Firstly, dreams serve as a vital escape mechanism for the characters, to help them cope whilst living through the American Depression, where life is lonely and difficult. They are the foundations of what makes life worth living. George and Lennie’s dream means different things to both of them. ; Lennie is mainly concentrated on his childlike aspiration to ‘tend the rabbits’ due to his love of petting soft things, while the crux of the dream for George is to have ‘our own place where we belonged’ because he is desperate to work for himself and have people around him to which he belongs. George tells Lennie ‘You know all of it’, which shows the huge importance of their dream, that even forgetful Lennie has memorised it - they use their dreams as an escape from the harsh reality of life on the ranch.
Lennie starts to talk about the rabbits they're going to get, but Crooks just thinks he's crazy. Lennie tells Crooks if he doesn't believe him he can ask George. Crooks asks Lennie about travelling with George and if the two of them talk. Crooks becomes very excited when he realizes he can tell Lennie anything, because Lennie won't understand it. He tells Lennie how when he was young his father had a chicken ranch.
Paragraph 2- Curley's wife Talk about how she is always hanging around on the ranch, finding excuses to get out of the house. Contain references to the fact that she is the only woman on the ranch and that she is married to a man that she dislikes greatly. Refer to her being only just into her late teens. Mention how she, as well as crooks, opened up to Lennie because she was lonely. Also mention that she lied to herself and made herself believe that the man she met could really have put her in the pictures and that her mother had hidden the letters from Hollywood.
Jordan Houri 2/15/2012 Of Mice and Men Essay Mr. Wenger Symbols for the Impossibility of Dreams in Of Mice and Men In his 1937 novella, Of Mice and Men, John Steinbeck shows via numerous examples of symbolism that one can dream with as much ambition as possible, but, due to the restrictive nature of fate, these desires do not blossom. George always tells Lennie about their dream house. “O.K. Someday—we’re gonna get the jack together and we’re gonna have a little house and a couple of acres an’ a cow and some pigs and—” (Steinbeck 14). The dream house is a particularly important aspect of the story because it is a symbol of how close someone can get to his goal after working extremely hard, just to have it all fall apart because fate would not allow it.
Throughout the entire book their goal is to someday own their own piece of land and never have to work for anyone again. Lennie’s obsession with tending the rabbits and feeding them alfalfa hay is his main motivation for living on their own land. Before George and Lennie got on the move to find another job they had to flee Weed, California because of a misunderstanding. Lennie was caught fondling and aggressively grabbing a woman in a red dress which caused her to scream out, resulting in George and Lennie getting chased out of town. The traveling companions were dropped off on the side of a road by a bus on their way to their new job.
George knows he won’t leave him but likes to threaten him. George plans for the two of them to work at the ranch and to save money so they can buy a house and a couple of acres of land and a farm and live off the land. When they get to the ranch, they meet a few people, the angry boss, his son Curley, Curley’s wife, “the old swamper” Candy, Slim and Crooks. Curley then becomes upset as he is starting to miss his wife. He then sees Lennie grinning and picks a fight with him.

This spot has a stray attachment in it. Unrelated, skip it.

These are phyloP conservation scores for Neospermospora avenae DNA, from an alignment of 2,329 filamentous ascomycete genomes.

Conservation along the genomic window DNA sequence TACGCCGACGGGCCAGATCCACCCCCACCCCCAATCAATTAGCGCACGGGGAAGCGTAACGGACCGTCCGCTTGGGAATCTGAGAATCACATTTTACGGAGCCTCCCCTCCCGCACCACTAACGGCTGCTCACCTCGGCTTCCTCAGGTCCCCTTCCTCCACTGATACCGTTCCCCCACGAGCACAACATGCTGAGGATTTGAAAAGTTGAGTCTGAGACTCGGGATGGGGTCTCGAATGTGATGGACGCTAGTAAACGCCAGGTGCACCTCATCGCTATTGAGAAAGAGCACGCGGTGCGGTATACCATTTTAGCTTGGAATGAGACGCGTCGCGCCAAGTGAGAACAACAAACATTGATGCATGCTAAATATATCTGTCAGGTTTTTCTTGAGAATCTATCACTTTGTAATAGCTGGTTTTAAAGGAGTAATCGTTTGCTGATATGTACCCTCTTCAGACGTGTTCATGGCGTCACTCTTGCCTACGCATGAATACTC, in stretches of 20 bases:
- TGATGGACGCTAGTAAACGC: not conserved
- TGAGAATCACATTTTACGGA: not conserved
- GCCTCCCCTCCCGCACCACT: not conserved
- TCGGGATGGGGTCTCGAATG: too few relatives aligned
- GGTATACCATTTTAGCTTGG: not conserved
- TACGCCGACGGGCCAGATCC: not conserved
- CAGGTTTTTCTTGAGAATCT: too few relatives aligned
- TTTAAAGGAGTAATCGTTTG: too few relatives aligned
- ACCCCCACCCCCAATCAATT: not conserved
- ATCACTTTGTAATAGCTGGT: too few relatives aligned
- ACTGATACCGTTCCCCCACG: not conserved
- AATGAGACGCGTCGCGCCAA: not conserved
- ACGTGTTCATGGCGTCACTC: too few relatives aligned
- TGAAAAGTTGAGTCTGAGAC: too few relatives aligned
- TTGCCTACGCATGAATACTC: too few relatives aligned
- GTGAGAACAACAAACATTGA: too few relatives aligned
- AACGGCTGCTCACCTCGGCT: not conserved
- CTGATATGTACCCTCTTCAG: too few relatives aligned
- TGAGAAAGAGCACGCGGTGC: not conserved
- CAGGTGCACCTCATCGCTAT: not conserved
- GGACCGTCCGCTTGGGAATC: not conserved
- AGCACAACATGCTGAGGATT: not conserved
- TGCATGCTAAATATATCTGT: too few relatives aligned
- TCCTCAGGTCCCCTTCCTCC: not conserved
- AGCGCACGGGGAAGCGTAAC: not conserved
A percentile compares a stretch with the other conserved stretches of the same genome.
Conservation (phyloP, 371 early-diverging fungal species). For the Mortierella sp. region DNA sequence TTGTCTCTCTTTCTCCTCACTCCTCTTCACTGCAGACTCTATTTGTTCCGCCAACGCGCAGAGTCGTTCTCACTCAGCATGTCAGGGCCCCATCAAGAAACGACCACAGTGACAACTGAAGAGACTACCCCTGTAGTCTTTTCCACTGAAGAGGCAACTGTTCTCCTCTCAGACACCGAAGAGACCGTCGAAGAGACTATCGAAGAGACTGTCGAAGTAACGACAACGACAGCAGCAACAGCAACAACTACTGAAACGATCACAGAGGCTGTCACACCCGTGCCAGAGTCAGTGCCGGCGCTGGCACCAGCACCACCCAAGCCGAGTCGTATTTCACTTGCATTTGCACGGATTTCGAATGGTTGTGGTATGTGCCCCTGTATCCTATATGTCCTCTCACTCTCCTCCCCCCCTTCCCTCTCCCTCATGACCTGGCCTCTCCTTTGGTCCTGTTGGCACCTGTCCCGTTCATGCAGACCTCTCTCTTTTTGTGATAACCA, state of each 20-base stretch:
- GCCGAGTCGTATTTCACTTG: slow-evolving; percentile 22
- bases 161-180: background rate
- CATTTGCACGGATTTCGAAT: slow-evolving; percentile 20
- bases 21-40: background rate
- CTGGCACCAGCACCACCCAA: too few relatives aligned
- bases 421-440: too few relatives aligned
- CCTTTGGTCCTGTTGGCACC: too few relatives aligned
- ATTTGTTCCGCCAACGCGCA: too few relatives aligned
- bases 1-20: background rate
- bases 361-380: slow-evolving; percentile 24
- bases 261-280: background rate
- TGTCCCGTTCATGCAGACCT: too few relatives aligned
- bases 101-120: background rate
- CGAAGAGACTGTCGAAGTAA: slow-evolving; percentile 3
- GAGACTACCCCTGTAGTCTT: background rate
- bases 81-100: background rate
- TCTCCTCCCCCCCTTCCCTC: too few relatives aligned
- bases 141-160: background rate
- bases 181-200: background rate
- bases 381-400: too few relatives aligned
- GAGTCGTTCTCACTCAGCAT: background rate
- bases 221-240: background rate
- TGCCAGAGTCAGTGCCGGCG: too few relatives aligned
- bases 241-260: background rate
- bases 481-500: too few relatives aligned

The ways in which Candy’s dog and Lennie are treated in life and in death are the same. The continued existence of both has become offensive to the rest of the men. Lennie was to be lynched by Curley had George not done him a favour and done it the less way. Candy’s dog was killed because it discomforted others in the bunkhouse. Both were shot in the back of the head.
Lennie is the big man who thinks just like a child, and George is the small and strong man. George and Lennie travelled together and they are both migratory workers who keep seeking employment from one place to another during the Great Depression. Like most of the ranch hands they did not have a home and together they encourage each other with their dream of owning a homestead someday. They dream of owning a piece of land and a small house, where they will raise their own farm animals like cows and rabbits, grown vegetables and tend to the garden. They will have rabbits with different colors which Lennie always wants to pet in the future.
George tells the boss that Lennie got kicked in the head by a horse as a little kid and that’s why he is slow, so Lennie asks him if it is true and George says that it would be a good thing and it would “save everybody a hell of a lot of trouble.” (Steinbeck 23). Since George said this it makes it seem like he doesn’t want to spend that much time with Lennie. Over all, George has a tendency of putting Lennie down intentionally. In chapters two and three George is really quick to judge Curley’s wife on the ranch. From the minute George sees Curley’s wife he already has a bad impression of her.
Of Mice and Men * Author * John Steinbeck * Main Characters * George is a small man that travels with and cares for Lennie. Although George says how much better his life would be without Lennie, George continues to take care and protects him. * Lennie is a big guy with a mild mental disability and travels with and completely depends on George. He and George have a dream of having their own farm where he can take care of the rabbits but he does not realize his own strength. He often pets soft things and kills them, not realizing it.